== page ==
Context: Bile acids regulate lipid and carbohydrate metabolism by interaction with membrane or intracellular proteins including the nuclear farnesoid X receptor (FXR). Postprandial activation of ileal FXR leads to secretion of fibroblast growth factor 19 (FGF-19), a gut hormone that may be implicated in postprandial glucose metabolism.
Objective: To describe postprandial plasma concentrations of 12 individual bile acids and FGF-19 in patients with type 2 diabetes (T2D) and healthy controls.
Design and setting: Descriptive study, performed at the Center for Diabetes Research, Gentofte Hospital, Hellerup, Denmark.
Participants: Fifteen patients with T2D and 15 healthy matched controls with normal glucose tolerance.
Interventions: A 75-g oral glucose tolerance test and three isocaloric and isovolemic liquid meals with low, medium, and high fat content, respectively.
Main outcome measures: Bile acid and FGF-19 concentrations.
Results: Postprandial total bile acid concentrations increased with increasing meal fat content (P < .05), peaked after 1-2 hours, and were higher in T2D patients vs controls (oral glucose tolerance test, low and medium fat meals, P < .05; high fat meal, P = .30). Differences reflected mainly unconjugated and glycine-conjugated forms of deoxycholic acid (DCA) and to a lesser extent cholic acid (CA) and ursodeoxycholic acid (UDCA), whereas chenodeoxycholic acid (CDCA) concentrations were comparable in the two groups. FGF-19 concentrations tended to be lower in T2D patients vs controls, but differences were not statistically significant due to considerable variation.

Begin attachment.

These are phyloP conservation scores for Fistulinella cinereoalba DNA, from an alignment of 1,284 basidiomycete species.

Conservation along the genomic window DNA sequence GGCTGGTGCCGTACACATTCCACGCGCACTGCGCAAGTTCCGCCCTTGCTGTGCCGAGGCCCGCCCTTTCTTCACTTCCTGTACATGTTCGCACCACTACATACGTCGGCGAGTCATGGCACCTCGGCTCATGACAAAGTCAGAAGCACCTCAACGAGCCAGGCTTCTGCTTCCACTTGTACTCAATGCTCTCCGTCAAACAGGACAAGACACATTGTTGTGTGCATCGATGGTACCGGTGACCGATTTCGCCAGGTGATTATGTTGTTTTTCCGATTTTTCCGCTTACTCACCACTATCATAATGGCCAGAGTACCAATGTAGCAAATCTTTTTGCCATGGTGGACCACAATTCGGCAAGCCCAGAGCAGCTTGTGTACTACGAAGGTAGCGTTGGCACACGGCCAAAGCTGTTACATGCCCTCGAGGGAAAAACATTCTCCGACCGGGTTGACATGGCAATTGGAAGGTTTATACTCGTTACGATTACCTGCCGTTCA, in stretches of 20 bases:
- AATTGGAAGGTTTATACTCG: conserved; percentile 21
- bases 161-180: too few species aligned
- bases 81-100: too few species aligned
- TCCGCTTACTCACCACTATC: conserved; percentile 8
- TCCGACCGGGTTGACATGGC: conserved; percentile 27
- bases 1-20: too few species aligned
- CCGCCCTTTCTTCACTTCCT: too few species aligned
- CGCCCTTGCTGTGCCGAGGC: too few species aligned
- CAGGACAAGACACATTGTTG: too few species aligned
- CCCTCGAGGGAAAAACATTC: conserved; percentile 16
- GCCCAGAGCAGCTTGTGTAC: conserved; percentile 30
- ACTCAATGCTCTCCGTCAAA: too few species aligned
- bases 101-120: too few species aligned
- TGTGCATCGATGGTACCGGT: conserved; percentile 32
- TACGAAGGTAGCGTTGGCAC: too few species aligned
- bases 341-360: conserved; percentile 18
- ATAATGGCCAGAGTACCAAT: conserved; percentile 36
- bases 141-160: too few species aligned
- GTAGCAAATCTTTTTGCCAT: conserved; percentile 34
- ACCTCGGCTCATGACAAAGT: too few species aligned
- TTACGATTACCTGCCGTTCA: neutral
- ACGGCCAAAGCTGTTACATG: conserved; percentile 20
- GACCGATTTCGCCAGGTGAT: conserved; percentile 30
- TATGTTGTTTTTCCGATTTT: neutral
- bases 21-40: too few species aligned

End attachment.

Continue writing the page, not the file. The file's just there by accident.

Conclusion: Postprandial plasma patterns of bile acids with FXR agonistic properties (CDCA, DCA, and CA) and FXR antagonistic properties (UDCA) in T2D patients support the notion of a "T2D-bile acid-FGF-19" phenotype with possible pathophysiological implications.
Trial registration: ClinicalTrials.gov NCT01374594.